mosquito

STONEBORO — Testing is still underway by state officials in the Stoneboro area to make sure spraying has killed mosquitos that could be carrying a potentially life-threatening disease.

The Department of Environmental Protection sprayed Thursday in the area of McComb Road, Bradley Road, Hendersonville Road and state Route 965 for mosquitos carrying Eastern Equine Encephalitis, or EEE, after a local farmer reported a horse had contracted the disease, said Tom Decker, a spokesman for the Pennsylvania DEP.

“We used about .75 ounces per acre which is not a whole lot, but it’s enough to knock down the adult mosquitos,” Decker said. “We always recommend closing the windows and staying inside for a half hour to 40 minutes, and we did have a couple bee keepers that were concerned, but that’s why we did it at night.”

The EEE disease is caused by a virus that affects birds living in freshwater swamps, and infected mosquitos spread it from bird to bird. A horse or person bitten by a mosquito carrying EEE can become sick, with symptoms including a fever of 103 to 106 degrees, a stiff neck, headache and lack of energy, according to DEP’s information.

These symptoms appear three to 10 days after the initial bite, and inflammation and swelling of the brain can develop, with some patients potentially going into a coma within a week. However, only two cases of EEE have been reported in Pennsylvania since 1964, one case in 1968 and a second in 1979, according to DEP’s information.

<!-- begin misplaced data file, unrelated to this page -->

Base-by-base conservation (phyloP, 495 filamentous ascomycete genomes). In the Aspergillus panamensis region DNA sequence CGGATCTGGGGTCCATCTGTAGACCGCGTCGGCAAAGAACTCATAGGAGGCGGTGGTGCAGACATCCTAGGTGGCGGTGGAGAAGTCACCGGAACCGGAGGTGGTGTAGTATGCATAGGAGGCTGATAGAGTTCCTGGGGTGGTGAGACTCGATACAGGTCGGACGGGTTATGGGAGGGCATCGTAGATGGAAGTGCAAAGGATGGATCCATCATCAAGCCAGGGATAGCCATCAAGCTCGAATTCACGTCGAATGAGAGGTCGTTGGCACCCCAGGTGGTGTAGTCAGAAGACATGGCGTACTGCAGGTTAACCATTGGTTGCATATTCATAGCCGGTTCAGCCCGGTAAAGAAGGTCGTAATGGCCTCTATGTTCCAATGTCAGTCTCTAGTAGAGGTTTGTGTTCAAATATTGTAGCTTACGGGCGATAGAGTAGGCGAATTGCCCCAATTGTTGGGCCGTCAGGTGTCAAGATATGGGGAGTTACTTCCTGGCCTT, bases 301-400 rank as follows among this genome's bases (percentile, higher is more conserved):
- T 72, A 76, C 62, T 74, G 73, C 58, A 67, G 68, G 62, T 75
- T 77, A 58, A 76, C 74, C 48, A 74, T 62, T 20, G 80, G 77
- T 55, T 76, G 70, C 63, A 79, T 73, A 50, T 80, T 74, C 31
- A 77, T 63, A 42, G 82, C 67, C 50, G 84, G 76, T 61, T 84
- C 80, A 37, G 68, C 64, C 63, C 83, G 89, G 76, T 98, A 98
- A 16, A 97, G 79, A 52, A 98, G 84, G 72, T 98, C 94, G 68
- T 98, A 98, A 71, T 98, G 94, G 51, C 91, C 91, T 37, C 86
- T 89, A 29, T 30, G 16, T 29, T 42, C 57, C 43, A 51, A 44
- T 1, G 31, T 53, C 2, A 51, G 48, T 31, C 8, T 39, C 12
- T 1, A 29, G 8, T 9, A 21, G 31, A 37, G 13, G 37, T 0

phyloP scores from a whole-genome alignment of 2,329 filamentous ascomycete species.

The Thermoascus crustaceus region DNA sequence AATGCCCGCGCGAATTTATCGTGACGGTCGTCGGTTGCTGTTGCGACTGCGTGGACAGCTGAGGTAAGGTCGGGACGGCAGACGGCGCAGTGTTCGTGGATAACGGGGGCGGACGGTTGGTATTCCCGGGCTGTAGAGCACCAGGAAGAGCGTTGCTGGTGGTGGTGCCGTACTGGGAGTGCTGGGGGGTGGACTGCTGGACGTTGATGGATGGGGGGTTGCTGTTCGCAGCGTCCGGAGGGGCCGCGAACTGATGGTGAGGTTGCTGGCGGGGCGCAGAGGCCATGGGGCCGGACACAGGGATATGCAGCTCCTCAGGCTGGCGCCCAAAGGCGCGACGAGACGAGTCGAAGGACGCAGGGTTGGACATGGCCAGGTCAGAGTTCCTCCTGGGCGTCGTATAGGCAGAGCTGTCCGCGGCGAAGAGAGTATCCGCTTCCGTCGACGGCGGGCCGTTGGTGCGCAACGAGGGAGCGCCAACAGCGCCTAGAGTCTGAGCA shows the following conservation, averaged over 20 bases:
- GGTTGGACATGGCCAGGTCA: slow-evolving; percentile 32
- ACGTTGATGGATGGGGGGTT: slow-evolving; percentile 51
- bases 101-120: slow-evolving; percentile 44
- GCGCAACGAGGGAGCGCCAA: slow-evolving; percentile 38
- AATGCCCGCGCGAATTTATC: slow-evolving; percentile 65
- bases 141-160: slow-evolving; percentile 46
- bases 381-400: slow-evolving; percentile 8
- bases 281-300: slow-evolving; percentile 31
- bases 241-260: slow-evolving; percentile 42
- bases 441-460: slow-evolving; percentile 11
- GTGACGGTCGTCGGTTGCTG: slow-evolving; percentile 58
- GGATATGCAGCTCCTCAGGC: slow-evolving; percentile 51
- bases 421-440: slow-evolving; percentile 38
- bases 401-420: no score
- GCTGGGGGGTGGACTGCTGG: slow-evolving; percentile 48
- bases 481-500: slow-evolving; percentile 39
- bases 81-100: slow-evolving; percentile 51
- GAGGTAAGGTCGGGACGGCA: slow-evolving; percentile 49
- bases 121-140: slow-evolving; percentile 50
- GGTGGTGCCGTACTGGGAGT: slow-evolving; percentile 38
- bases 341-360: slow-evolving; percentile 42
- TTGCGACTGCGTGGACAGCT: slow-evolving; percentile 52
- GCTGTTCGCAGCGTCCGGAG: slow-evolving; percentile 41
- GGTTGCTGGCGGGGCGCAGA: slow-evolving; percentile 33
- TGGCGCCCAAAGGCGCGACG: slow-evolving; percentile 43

A vaccine also exists for horses that would normally prevent EEE, but Decker said the horse in question was allegedly from an Amish farm and unvaccinated.

The initial report to the DEP came a few days before the spraying, which Decker said resulted in traps being put to determine what kinds of mosquitos were in the area.

“There’s two particular species of mosquito that can carry EEE, and they were among those found in the traps,” he said. “So we decided it would be best to spray.”

There have been no further reports of horses or people being affected by EEE since the spraying, although Decker said mosquito traps are still being put out to make sure.

For people, especially hunters, who spend time in areas that tend to have the largest mosquito populations such as swampy areas and lakes, Decker recommended covering the arms and legs, as well as using insect repellant that contains DEET.

While some hunters avoid using DEET because of the odor, Decker said he himself uses Thermacell while turkey hunting because of its lack of odor.

“I know everyone looks forward to the days when you can hunt in short sleeves, but with the mosquitos out there in the swampy areas, it’s always a good idea to have protection,” he said.

Like David L. Dye on Facebook or email him at ddye@sharonherald.com.

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